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Chemotherapy

Chemotherapy uses anti cancer (cytotoxic) drugs to destroy cancer cells. You might have it as part of your treatment for gallbladder cancer.

The drugs circulate throughout the body in the bloodstream. Chemotherapy alone won't cure gallbladder cancer but specialists use it in several different situations.

Chemotherapy for early stage gallbladder cancer

Chemotherapy is not often used for early stage gallbladder cancer. Early stage means that the cancer hasn't spread beyond the gallbladder.

Doctors are researching using chemotherapy before surgery for some patients with localised gallbladder cancer. This is to see if it helps to stop the cancer from coming back. This is called neoadjuvant chemotherapy. There is not enough evidence at the moment to know if this can help people live longer. We need more results from clinical trials.

Doctors are also looking at chemotherapy after surgery, to see if it helps prevent gallbladder cancer coming back. This is called adjuvant chemotherapy. Although some studies show that adjuvant chemotherapy can help, the evidence from these studies is weak. We need more results from clinical trials before we know whether or not adjuvant chemotherapy is helpful.

Chemotherapy for advanced gallbladder cancer

If you have advanced gallbladder cancer, your doctor may suggest chemotherapy to try to shrink the cancer, slow it down, or relieve any symptoms you have.

Having treatment

Most chemotherapy drugs for gallbladder cancer are given into the bloodstream through a vein in your arm. Some drugs are tablets that you swallow.

Into your bloodstream

You have the treatment through a drip into your arm. A nurse puts a small tube (a cannula) into one of your veins and connects the drip to it.

You might need a central line. This is a long plastic tube that gives the drugs into a large vein, either in your chest or through a vein in your arm. It stays in while you’re having treatment, which may be for a few months.

Taking your tablets or capsules

You must take tablets and capsules according to the instructions your doctor or pharmacist gives you.

Whether you have a full or empty stomach can affect how much of a drug gets into your bloodstream.

You should take the right dose, not more or less.

Never stop taking a cancer drug without talking to your specialist first.

Where you have chemotherapy

You usually have treatment into your bloodstream at the cancer day clinic. You’ll sit in a chair for a few hours so it’s a good idea to take newspapers, books or electronic devices to help to pass the time.

You have some types of chemotherapy over several days. You might be able to have some drugs through a small portable pump you take home.

For some types of chemotherapy you have to stay in a hospital ward. This could be overnight or for a couple of days.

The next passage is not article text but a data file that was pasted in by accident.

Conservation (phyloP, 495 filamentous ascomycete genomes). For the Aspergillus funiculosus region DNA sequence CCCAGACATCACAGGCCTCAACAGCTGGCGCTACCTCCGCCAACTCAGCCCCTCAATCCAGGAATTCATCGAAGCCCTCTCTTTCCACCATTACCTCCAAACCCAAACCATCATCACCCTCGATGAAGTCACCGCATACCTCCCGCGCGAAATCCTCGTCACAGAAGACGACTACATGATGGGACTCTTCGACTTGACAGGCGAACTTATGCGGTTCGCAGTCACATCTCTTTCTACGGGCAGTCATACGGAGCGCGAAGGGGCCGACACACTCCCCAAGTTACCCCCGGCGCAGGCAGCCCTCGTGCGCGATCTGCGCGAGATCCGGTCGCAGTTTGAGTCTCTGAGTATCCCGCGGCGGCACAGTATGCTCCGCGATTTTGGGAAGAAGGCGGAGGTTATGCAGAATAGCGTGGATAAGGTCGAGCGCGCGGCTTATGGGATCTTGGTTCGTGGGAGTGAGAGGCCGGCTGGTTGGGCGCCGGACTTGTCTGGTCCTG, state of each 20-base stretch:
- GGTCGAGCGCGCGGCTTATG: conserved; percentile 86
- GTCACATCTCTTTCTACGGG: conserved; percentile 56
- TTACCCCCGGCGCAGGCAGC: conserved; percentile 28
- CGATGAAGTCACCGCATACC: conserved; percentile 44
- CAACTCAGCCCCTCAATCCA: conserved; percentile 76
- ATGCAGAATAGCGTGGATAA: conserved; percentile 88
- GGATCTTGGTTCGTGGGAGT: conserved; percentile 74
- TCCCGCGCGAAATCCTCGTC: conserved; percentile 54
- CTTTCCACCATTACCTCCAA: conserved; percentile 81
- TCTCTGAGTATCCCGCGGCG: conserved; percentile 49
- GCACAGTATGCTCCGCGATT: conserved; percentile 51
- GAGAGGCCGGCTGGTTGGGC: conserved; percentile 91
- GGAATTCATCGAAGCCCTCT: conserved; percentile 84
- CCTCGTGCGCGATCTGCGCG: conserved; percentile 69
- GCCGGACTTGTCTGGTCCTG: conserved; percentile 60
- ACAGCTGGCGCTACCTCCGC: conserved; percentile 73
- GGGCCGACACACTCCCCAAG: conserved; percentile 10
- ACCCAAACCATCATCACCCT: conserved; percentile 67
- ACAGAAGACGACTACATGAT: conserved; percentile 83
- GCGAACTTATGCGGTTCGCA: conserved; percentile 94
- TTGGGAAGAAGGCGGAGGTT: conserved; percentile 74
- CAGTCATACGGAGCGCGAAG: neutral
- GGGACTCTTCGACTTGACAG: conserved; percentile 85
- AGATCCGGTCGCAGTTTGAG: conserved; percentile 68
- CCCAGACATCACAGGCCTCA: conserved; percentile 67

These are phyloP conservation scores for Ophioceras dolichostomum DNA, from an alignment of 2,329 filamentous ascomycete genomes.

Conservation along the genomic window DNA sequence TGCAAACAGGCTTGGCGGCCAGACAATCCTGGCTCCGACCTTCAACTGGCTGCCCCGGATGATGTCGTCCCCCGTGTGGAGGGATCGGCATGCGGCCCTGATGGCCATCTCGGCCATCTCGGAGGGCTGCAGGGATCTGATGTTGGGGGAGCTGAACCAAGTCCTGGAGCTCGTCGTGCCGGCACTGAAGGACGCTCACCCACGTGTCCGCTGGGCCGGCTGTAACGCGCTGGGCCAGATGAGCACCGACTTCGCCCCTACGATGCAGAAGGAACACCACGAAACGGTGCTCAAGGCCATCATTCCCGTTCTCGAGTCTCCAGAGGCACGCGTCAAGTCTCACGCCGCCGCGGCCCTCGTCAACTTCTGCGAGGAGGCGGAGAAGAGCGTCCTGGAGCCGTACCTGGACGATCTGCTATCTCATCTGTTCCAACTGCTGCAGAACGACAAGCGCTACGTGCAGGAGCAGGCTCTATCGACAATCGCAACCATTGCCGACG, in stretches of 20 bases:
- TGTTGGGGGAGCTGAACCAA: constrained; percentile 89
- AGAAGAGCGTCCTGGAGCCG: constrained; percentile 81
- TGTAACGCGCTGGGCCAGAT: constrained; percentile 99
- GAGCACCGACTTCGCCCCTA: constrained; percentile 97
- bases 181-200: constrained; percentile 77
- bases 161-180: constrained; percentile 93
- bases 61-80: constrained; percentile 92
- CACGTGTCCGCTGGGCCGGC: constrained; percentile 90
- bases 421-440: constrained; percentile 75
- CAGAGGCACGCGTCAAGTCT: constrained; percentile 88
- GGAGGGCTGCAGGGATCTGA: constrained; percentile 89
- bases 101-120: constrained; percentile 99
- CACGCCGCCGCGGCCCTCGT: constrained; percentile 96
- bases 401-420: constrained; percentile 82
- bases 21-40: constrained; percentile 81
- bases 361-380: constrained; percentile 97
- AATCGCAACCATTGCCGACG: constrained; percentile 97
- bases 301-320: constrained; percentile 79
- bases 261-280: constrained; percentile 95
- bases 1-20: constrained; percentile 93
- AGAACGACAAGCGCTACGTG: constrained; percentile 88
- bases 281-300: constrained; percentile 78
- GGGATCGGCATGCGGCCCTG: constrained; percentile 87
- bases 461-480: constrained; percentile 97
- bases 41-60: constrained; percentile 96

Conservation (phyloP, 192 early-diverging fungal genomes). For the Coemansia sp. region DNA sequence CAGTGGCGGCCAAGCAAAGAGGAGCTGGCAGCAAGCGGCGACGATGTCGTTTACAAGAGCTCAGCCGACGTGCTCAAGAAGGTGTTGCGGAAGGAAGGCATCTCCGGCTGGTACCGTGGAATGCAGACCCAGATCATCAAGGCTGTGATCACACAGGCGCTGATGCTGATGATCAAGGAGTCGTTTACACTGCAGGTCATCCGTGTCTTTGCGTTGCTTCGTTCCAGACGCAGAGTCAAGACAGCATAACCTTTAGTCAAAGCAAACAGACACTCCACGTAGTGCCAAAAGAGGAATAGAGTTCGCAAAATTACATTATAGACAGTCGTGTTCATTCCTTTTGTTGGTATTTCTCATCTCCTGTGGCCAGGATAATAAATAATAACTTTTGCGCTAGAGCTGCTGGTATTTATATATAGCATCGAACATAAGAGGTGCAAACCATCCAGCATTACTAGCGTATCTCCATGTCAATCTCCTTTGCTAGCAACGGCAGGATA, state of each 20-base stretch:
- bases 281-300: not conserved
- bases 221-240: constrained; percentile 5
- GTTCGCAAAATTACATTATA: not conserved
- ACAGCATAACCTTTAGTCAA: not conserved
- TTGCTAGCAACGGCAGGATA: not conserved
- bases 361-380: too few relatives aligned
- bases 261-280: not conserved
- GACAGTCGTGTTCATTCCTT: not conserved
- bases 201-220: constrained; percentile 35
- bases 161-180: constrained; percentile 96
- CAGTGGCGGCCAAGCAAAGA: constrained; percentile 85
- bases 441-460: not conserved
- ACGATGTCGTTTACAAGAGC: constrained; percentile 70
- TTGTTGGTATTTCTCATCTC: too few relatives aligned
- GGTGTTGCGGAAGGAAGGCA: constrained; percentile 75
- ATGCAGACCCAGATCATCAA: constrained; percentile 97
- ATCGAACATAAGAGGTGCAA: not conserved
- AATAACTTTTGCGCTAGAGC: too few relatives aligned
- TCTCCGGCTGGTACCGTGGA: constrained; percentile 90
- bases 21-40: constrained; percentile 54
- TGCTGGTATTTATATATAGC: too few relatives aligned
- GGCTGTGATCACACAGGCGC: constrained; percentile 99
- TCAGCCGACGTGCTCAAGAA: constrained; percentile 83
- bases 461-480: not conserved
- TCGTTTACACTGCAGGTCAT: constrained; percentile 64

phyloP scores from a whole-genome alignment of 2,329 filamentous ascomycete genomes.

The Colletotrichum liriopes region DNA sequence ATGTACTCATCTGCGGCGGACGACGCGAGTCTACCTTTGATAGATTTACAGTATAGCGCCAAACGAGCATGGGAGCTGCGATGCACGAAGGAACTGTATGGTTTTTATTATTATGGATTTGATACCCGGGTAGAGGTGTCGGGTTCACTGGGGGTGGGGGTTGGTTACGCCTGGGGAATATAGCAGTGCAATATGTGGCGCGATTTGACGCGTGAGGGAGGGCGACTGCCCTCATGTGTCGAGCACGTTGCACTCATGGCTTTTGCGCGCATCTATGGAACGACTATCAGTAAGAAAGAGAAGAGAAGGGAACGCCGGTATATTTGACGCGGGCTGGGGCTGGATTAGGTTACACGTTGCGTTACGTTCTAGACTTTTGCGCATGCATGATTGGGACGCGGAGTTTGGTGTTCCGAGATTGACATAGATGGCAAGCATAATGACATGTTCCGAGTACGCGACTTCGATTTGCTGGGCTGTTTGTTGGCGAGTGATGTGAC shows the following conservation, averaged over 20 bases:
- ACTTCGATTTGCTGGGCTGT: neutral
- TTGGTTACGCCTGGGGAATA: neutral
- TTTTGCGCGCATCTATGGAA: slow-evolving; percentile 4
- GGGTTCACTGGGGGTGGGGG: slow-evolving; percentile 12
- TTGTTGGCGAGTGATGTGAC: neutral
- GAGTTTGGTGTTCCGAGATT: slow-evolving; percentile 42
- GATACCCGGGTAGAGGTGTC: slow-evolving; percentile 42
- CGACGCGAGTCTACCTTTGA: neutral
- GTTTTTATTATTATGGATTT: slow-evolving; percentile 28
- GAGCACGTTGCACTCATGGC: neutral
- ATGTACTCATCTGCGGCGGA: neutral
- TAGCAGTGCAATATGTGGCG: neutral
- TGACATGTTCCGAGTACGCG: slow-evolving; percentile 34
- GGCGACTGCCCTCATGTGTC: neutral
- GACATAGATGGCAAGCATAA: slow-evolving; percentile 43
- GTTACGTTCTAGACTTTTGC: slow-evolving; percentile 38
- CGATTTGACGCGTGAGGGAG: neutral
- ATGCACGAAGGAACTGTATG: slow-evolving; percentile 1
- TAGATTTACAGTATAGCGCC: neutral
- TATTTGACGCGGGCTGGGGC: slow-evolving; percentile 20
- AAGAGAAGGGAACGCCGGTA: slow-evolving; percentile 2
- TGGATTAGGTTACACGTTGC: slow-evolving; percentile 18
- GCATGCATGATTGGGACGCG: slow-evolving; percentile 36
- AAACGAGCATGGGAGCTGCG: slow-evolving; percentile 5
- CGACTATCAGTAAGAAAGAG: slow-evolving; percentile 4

Before you start chemotherapy

You need to have blood tests to make sure it’s safe to start treatment. You have these either a few days before or on the day you start treatment. You have blood tests before each round or cycle of treatment.

Side effects

Common chemotherapy side effects include:

  • feeling sick
  • loss of appetite
  • losing weight
  • feeling very tired
  • a lower resistance to infections
  • bleeding and bruising easily
Contact the doctor or nurse immediately if you have any signs of infection such as a temperature higher than 38C or generally feeling unwell. Infections can make you very unwell very quickly.

Side effects depend on:

  • which drugs you have
  • how much of each drug you have
  • how you react

Tell your treatment team about any side effects that you have.

Most side effects only last for the few days that you’re having the chemotherapy drugs. The team caring for you can help to reduce your side effects.

Dietary or herbal supplements

We don't yet know much scientifically about how some nutritional or herbal supplements might interact with chemotherapy. Some could be harmful.

It is very important to tell your doctors if you take any supplements, or if you are prescribed them by alternative or complementary therapy practitioners. 

Talk to your specialist about any other tablets or medicines you take while you are having active treatment.

Some studies seem to suggest that fish oil preparations might make some chemotherapy drugs work less well. If you take or are thinking of taking these supplements, talk to your doctor to find out whether they could affect your treatment.

When you go home

Chemotherapy for gallbladder cancer can be difficult to cope with. Tell your doctor or nurse about any problems or side effects that you have. Your nurse will give you telephone numbers to call if you have any problems at home.

Last reviewed: 
12 Jun 2014
  • Cisplatin plus gemcitabine versus gemcitabine for biliary tract cancer. 
    Valle J, Wasan H, Palmer D, Cunningham D et al (2010)
    The New England Journal of Medicine, 362: 1273-81

  • Biliary cancer: ESMO clinical practice guidelines for diagnosis, treatment and follow up. 
    Eckel F, Brunner T, Jelic S (2010)
    Annals of Oncology (supplement 5): v65-v69

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